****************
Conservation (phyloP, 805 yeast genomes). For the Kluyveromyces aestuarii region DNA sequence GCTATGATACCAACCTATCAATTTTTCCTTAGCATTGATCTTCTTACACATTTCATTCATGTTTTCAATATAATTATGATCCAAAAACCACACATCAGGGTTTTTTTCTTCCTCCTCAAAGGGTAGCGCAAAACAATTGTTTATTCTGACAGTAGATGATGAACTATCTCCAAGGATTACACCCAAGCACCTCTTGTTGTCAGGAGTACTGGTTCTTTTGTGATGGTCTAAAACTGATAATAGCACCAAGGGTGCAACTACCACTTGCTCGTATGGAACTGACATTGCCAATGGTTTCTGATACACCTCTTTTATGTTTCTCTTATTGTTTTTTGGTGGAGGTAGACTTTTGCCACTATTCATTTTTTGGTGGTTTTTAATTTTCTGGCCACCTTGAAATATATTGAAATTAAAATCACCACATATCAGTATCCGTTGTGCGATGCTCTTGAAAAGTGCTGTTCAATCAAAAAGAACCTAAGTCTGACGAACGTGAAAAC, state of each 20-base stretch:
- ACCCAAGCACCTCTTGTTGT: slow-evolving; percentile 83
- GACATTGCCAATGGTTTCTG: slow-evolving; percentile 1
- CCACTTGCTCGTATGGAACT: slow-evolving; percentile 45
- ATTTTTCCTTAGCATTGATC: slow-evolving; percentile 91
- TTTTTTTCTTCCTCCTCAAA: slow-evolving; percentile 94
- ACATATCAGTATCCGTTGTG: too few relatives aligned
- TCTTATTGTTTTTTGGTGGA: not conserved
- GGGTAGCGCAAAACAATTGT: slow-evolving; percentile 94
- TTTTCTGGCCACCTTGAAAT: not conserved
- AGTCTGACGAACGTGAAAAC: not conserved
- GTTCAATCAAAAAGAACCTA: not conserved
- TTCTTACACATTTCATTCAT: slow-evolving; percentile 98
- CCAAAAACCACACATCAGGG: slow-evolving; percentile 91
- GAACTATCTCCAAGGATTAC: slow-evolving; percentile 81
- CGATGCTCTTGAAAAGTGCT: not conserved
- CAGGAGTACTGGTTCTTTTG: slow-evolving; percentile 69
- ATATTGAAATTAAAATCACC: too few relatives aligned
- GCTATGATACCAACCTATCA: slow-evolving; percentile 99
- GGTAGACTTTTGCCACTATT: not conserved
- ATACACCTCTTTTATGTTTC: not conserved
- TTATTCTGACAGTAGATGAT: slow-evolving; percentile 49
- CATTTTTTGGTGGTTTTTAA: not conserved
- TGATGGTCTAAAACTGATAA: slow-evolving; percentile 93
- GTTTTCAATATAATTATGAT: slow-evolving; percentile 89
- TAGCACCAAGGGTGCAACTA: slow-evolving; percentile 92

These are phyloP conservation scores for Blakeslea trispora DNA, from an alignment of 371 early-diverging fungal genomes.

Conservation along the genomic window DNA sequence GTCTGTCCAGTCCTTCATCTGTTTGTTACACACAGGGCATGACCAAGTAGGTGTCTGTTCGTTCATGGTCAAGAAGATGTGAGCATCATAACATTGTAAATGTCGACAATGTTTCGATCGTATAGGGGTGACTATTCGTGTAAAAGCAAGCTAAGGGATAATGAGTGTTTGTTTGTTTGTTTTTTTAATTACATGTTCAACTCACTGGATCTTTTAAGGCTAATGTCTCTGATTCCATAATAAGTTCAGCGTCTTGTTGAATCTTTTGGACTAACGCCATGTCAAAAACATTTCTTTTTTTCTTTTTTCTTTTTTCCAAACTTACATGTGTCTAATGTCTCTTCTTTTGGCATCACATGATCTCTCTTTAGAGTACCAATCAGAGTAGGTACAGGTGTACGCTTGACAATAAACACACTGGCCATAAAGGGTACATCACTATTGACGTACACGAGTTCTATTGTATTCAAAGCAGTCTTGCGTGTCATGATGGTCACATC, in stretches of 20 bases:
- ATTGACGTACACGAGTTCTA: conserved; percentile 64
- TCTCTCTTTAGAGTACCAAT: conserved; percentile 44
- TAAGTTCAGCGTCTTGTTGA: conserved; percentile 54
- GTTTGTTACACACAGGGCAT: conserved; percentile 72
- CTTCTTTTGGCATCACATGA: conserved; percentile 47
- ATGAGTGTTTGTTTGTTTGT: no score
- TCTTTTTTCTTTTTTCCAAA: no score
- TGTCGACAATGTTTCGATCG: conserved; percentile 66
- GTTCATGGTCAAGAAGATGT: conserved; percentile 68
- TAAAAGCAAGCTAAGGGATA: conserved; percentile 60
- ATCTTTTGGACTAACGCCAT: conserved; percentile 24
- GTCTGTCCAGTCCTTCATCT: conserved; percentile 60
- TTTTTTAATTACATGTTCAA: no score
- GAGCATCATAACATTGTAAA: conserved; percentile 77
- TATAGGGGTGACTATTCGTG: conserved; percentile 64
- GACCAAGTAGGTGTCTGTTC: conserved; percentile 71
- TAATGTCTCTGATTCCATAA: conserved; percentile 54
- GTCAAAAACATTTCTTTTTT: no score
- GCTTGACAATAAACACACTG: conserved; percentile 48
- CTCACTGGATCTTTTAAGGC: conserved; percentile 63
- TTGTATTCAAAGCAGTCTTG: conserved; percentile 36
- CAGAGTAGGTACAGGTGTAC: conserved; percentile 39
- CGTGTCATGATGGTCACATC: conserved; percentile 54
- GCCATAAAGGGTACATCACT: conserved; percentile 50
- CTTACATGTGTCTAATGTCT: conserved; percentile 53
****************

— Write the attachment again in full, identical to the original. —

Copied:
Conservation (phyloP, 805 yeast genomes). For the Kluyveromyces aestuarii region DNA sequence GCTATGATACCAACCTATCAATTTTTCCTTAGCATTGATCTTCTTACACATTTCATTCATGTTTTCAATATAATTATGATCCAAAAACCACACATCAGGGTTTTTTTCTTCCTCCTCAAAGGGTAGCGCAAAACAATTGTTTATTCTGACAGTAGATGATGAACTATCTCCAAGGATTACACCCAAGCACCTCTTGTTGTCAGGAGTACTGGTTCTTTTGTGATGGTCTAAAACTGATAATAGCACCAAGGGTGCAACTACCACTTGCTCGTATGGAACTGACATTGCCAATGGTTTCTGATACACCTCTTTTATGTTTCTCTTATTGTTTTTTGGTGGAGGTAGACTTTTGCCACTATTCATTTTTTGGTGGTTTTTAATTTTCTGGCCACCTTGAAATATATTGAAATTAAAATCACCACATATCAGTATCCGTTGTGCGATGCTCTTGAAAAGTGCTGTTCAATCAAAAAGAACCTAAGTCTGACGAACGTGAAAAC, state of each 20-base stretch:
- ACCCAAGCACCTCTTGTTGT: slow-evolving; percentile 83
- GACATTGCCAATGGTTTCTG: slow-evolving; percentile 1
- CCACTTGCTCGTATGGAACT: slow-evolving; percentile 45
- ATTTTTCCTTAGCATTGATC: slow-evolving; percentile 91
- TTTTTTTCTTCCTCCTCAAA: slow-evolving; percentile 94
- ACATATCAGTATCCGTTGTG: too few relatives aligned
- TCTTATTGTTTTTTGGTGGA: not conserved
- GGGTAGCGCAAAACAATTGT: slow-evolving; percentile 94
- TTTTCTGGCCACCTTGAAAT: not conserved
- AGTCTGACGAACGTGAAAAC: not conserved
- GTTCAATCAAAAAGAACCTA: not conserved
- TTCTTACACATTTCATTCAT: slow-evolving; percentile 98
- CCAAAAACCACACATCAGGG: slow-evolving; percentile 91
- GAACTATCTCCAAGGATTAC: slow-evolving; percentile 81
- CGATGCTCTTGAAAAGTGCT: not conserved
- CAGGAGTACTGGTTCTTTTG: slow-evolving; percentile 69
- ATATTGAAATTAAAATCACC: too few relatives aligned
- GCTATGATACCAACCTATCA: slow-evolving; percentile 99
- GGTAGACTTTTGCCACTATT: not conserved
- ATACACCTCTTTTATGTTTC: not conserved
- TTATTCTGACAGTAGATGAT: slow-evolving; percentile 49
- CATTTTTTGGTGGTTTTTAA: not conserved
- TGATGGTCTAAAACTGATAA: slow-evolving; percentile 93
- GTTTTCAATATAATTATGAT: slow-evolving; percentile 89
- TAGCACCAAGGGTGCAACTA: slow-evolving; percentile 92

These are phyloP conservation scores for Blakeslea trispora DNA, from an alignment of 371 early-diverging fungal genomes.

Conservation along the genomic window DNA sequence GTCTGTCCAGTCCTTCATCTGTTTGTTACACACAGGGCATGACCAAGTAGGTGTCTGTTCGTTCATGGTCAAGAAGATGTGAGCATCATAACATTGTAAATGTCGACAATGTTTCGATCGTATAGGGGTGACTATTCGTGTAAAAGCAAGCTAAGGGATAATGAGTGTTTGTTTGTTTGTTTTTTTAATTACATGTTCAACTCACTGGATCTTTTAAGGCTAATGTCTCTGATTCCATAATAAGTTCAGCGTCTTGTTGAATCTTTTGGACTAACGCCATGTCAAAAACATTTCTTTTTTTCTTTTTTCTTTTTTCCAAACTTACATGTGTCTAATGTCTCTTCTTTTGGCATCACATGATCTCTCTTTAGAGTACCAATCAGAGTAGGTACAGGTGTACGCTTGACAATAAACACACTGGCCATAAAGGGTACATCACTATTGACGTACACGAGTTCTATTGTATTCAAAGCAGTCTTGCGTGTCATGATGGTCACATC, in stretches of 20 bases:
- ATTGACGTACACGAGTTCTA: conserved; percentile 64
- TCTCTCTTTAGAGTACCAAT: conserved; percentile 44
- TAAGTTCAGCGTCTTGTTGA: conserved; percentile 54
- GTTTGTTACACACAGGGCAT: conserved; percentile 72
- CTTCTTTTGGCATCACATGA: conserved; percentile 47
- ATGAGTGTTTGTTTGTTTGT: no score
- TCTTTTTTCTTTTTTCCAAA: no score
- TGTCGACAATGTTTCGATCG: conserved; percentile 66
- GTTCATGGTCAAGAAGATGT: conserved; percentile 68
- TAAAAGCAAGCTAAGGGATA: conserved; percentile 60
- ATCTTTTGGACTAACGCCAT: conserved; percentile 24
- GTCTGTCCAGTCCTTCATCT: conserved; percentile 60
- TTTTTTAATTACATGTTCAA: no score
- GAGCATCATAACATTGTAAA: conserved; percentile 77
- TATAGGGGTGACTATTCGTG: conserved; percentile 64
- GACCAAGTAGGTGTCTGTTC: conserved; percentile 71
- TAATGTCTCTGATTCCATAA: conserved; percentile 54
- GTCAAAAACATTTCTTTTTT: no score
- GCTTGACAATAAACACACTG: conserved; percentile 48
- CTCACTGGATCTTTTAAGGC: conserved; percentile 63
- TTGTATTCAAAGCAGTCTTG: conserved; percentile 36
- CAGAGTAGGTACAGGTGTAC: conserved; percentile 39
- CGTGTCATGATGGTCACATC: conserved; percentile 54
- GCCATAAAGGGTACATCACT: conserved; percentile 50
- CTTACATGTGTCTAATGTCT: conserved; percentile 53